One of my wife’s many roles in our lives is chief archaeologist of our home and her latest uncovered treasure trove is a collection of recipes and cooking guides once owned and used by her mother and her Aunt Florence.
When you bought a General Electric refrigerator in the 1950s, the big white box came with a handy guidebook full of helpful information and, yes, recipes. The book recommended freezing a cup of coffee with two cups of water to create flavored ice cubes for iced coffee. “Twenty four-hour salad” involved creating a creamy confection with two eggs, vinegar and sugar. Once cooled, white cherries, pineapple, oranges, marshmallows and almonds could be added and topped with concoctions called “emrelettes and Rubyettes.”
“Angel parfait en surprise” was described in the booklet as a creamy, sugary egg white dessert topped by candied fruit and brought to dining perfection by leaving it for a spell in the refrigerator’s “Super-Freezer.”
The commonwealth of Massachusetts published a guide to “state-inspected” turkeys in the 1950s, “In order to meet the ever increasing demand for turkeys during the off season periods…” The pamphlet took the helpful step of providing a list of Massachusetts farms raising state inspected turkeys, including Reed’s Turkey Farm in Andover.
Even the former Lynn Gas and Electric Company got into the recipe suggestion business decades ago with “tips for today” concoctions, including “Banbury Tarts.” Combining 1/4 cup each of chopped raisins, dates, figs, nuts, as well as brown sugar, flour, lemon juice and an egg slightly beaten provided filling for 12 tarts (bake at 425 degrees for about 20 minutes).
The gas company booklet also provided a recipe for “ground meat ring” — sort of a circular cousin of meatloaf.
Not to be outdone by its refrigerator recipe guide, General Electric’s Hotpoint appliance division published a recipe guide reminding consumers that Hotpoint is “first with the features women want most.”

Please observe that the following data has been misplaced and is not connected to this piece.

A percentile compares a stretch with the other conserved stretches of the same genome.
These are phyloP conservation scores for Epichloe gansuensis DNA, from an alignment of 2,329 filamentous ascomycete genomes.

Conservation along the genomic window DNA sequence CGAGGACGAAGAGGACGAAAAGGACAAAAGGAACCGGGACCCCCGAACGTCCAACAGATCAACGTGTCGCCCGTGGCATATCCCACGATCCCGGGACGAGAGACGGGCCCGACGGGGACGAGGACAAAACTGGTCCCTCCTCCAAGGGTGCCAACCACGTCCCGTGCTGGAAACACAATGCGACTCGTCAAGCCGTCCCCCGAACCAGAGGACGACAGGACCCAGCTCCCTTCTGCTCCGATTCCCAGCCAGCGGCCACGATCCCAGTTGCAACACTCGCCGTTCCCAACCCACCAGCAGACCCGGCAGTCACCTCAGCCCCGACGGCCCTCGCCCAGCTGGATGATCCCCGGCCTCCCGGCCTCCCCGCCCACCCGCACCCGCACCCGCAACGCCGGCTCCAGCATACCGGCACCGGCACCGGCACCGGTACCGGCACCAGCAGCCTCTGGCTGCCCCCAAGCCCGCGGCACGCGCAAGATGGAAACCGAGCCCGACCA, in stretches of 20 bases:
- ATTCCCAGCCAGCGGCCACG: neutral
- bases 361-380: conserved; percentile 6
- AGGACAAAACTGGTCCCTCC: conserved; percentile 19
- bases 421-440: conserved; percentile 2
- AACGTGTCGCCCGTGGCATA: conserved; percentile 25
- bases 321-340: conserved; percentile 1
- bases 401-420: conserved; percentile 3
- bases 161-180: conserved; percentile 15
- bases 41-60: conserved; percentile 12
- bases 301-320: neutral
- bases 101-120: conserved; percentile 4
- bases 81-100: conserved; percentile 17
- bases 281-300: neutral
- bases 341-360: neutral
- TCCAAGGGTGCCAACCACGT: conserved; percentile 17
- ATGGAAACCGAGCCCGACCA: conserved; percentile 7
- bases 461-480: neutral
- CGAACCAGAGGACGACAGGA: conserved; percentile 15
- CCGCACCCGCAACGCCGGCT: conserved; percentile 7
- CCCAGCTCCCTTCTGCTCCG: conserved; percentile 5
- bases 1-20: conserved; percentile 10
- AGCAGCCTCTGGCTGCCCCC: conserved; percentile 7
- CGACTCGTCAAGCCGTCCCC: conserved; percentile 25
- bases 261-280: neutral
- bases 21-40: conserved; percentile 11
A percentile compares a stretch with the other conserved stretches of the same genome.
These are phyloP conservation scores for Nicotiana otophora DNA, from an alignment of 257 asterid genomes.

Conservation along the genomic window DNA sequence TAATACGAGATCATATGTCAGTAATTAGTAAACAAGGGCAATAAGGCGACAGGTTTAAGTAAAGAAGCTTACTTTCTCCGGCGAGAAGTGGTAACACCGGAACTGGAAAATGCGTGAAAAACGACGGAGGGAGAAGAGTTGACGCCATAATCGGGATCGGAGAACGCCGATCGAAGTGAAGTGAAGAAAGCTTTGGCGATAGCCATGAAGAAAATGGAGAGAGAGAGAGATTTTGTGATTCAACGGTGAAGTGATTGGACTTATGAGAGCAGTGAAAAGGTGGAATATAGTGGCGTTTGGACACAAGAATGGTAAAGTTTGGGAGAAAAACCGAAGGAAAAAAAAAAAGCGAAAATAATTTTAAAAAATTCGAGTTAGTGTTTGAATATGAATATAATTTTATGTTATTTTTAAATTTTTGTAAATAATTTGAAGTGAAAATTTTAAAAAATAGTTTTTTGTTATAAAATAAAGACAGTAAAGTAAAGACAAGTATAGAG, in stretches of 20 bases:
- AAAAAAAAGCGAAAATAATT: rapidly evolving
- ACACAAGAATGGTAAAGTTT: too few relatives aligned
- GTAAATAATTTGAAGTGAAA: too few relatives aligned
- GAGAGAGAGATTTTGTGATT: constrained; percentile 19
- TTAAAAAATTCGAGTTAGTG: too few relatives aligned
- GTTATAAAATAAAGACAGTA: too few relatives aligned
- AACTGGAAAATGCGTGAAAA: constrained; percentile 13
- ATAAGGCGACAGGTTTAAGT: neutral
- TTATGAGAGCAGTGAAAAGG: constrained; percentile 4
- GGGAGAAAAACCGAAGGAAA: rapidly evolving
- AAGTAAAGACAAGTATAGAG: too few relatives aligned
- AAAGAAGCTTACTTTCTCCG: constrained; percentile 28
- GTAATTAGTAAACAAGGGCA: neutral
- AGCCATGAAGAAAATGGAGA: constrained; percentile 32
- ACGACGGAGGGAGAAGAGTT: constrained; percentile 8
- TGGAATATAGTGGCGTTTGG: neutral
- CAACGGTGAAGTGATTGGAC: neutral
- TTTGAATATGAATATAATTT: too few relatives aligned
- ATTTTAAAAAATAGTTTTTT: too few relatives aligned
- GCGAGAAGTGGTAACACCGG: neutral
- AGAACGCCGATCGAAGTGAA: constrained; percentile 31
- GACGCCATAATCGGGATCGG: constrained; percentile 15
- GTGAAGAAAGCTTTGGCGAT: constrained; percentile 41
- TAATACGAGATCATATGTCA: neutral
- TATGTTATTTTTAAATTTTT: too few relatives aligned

The recipes included baked Alaska roll, jambalaya, sesame biscuits and Oriental steak (hint: recipe includes pineapple juice and curry powder).
All of these recipes remind me of my mother’s go-to meal selections during the 1960s, including Frito casserole, Yorkshire pudding, a pork chop and Campbell’s cream of mushroom soup recipe subsequently nicknamed “goop,” and an unpalatable entrée named ham loaf.
Our love for our mother is deep and undying but one mention of ham loaf to my brother last week prompted this single word recollection: “Ugh.”
Speaking of recollections, an informed source whose parents grew up in McDonough Square waxed fondly about how you could do all of your shopping in the square’s several-block radius thanks to establishments like Walter’s Market, Bill’s Lunch and Edna’s Lunch. Add to that list Young’s Market, South Seas Pleasure Time restaurant, City Meat Center, Mitchell’s Men’s Shop and Costello’s Beauty Shoppe.
“You could still get all your business done even without access to a car,” recalled our expert.
I give Carolyn Walsh credit for delivering a blow to the enduring legend of the Pine Grove Cemetery wall as the second-longest in the world. She points out that Hadrian’s Wall bisecting England during the Roman occupation surely outdid the Pine Grove wall in length and sheer massiveness.
I apologize for misspelling Connelly’s Candies a couple of weeks ago and managed to verify the accurate spelling when I came across a snowy photo of Union Street showing the Connelly’s sign next to a building housing Brennan’s Card Shop down the street from Rook’s and McLellan’s.